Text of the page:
Distinct coral reef habitat communities characterized by environmental DNA metabarcoding

Laurence Dugal, Luke Thomas, Abinaya Meenakshisundaram, Tiffany Simpson, Rose Lines, Jamie Colquhoun, Simon Jarman, Mark Meekan

Research output: Contribution to journalArticlepeer-review

6 Citations (Scopus)


Coral reefs are biodiversity hotspots, places of high endemicity and provide essential services to billions of people globally. With increasing threats to these reefs worldwide, there is a need to implement faster, more efficient ways to monitor spatial and temporal patterns of biodiversity. Environmental DNA (eDNA) metabarcoding offers a promising tool to address this issue, as it has revolutionized our ability to monitor biodiversity from complex environmental samples such as seawater. However, the capacity for eDNA to resolve fine scale shifts in community composition across habitats in seascapes is yet to be fully explored. Here, we applied eDNA metabarcoding using the rRNA 18S Universal eukaryote assay to explore differences in community profiles between samples collected from the lagoon and reef slope habitats across more than 170 km of the Ningaloo Coast World Heritage Area in Western Australia. We recovered 2061 amplicon sequence variants that comprised of 401 taxa spanning 14 different metazoan phyla such as cnidarians, poriferans, molluscs, algae, worms, and echinoderms. Our results revealed strong clustering of samples by habitat type across the length of the reef. Community dissimilarity (beta diversity) between samples collected from the reef slope and lagoon habitats was high and was driven largely by a strong rate of spatial turnover, indicating a distinct set of taxa representing each reef zone community. We also detected a strong pattern of isolation by distance within our slope samples, suggesting that communities are spatially stratified across the length of the reef. Despite high connectivity due to regular flushing of the lagoon environment, our results demonstrate that metabarcoding of seawater eDNA from different habitats can resolve fine scale community structure. By generating multi-trophic biodiversity data, our study also provided baseline data for Ningaloo from which future changes can be assessed.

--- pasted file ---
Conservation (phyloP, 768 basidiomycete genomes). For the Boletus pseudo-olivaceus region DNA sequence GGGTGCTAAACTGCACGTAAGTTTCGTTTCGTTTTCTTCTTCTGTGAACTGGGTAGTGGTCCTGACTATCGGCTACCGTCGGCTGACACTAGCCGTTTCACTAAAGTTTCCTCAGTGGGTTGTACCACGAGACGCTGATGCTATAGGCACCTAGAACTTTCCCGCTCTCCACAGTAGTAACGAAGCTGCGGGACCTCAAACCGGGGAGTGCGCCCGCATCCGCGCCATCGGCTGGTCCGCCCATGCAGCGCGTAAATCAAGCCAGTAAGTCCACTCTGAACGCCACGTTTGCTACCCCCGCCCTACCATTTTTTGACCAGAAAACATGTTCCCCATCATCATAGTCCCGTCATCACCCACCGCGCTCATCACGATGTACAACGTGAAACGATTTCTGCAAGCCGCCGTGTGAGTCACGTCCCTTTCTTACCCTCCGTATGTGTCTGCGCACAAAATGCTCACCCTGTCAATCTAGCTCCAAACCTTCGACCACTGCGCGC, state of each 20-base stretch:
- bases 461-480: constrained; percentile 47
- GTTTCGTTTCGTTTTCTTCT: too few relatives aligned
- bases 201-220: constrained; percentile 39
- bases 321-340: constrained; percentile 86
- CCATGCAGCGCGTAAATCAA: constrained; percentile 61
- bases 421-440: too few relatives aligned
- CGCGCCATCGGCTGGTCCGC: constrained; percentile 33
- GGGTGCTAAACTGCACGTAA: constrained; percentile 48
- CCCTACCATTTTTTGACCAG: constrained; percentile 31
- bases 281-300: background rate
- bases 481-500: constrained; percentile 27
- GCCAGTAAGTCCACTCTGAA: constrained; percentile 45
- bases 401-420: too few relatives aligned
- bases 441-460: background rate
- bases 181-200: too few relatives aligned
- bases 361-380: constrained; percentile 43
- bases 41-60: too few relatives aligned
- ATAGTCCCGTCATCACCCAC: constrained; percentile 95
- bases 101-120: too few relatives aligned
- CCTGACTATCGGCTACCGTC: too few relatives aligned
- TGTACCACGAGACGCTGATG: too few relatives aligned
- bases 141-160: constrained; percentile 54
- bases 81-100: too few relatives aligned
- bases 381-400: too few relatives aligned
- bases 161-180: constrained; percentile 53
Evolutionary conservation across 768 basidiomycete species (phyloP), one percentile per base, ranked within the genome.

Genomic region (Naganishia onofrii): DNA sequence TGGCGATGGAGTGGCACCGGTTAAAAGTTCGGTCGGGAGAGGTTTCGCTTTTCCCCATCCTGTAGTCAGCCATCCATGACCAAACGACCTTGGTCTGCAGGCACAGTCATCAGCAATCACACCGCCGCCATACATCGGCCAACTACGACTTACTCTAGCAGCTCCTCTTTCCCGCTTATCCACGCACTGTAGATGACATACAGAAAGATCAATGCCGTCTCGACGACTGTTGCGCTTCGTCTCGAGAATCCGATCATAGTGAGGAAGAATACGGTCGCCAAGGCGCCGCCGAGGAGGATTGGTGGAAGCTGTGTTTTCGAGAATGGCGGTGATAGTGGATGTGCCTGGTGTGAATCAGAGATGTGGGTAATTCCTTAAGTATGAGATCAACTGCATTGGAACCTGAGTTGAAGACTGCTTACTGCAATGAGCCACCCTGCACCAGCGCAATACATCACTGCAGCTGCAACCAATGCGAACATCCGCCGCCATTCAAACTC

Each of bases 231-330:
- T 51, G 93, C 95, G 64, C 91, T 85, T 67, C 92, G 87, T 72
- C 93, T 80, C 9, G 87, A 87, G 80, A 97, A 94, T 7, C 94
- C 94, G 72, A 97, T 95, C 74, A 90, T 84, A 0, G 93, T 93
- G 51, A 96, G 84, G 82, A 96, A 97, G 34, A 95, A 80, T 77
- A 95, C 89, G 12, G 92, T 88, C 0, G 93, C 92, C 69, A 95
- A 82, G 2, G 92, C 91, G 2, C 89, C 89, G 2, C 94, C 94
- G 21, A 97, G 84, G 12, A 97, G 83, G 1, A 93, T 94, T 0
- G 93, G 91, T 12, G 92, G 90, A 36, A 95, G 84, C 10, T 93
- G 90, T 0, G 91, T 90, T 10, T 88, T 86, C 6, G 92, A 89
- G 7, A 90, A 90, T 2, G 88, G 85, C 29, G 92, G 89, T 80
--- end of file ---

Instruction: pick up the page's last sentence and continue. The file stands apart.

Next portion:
Original languageEnglish
Pages (from-to)17-30
Number of pages14
JournalCoral Reefs
Issue number1
Early online date16 Sept 2022
Publication statusPublished - Feb 2023


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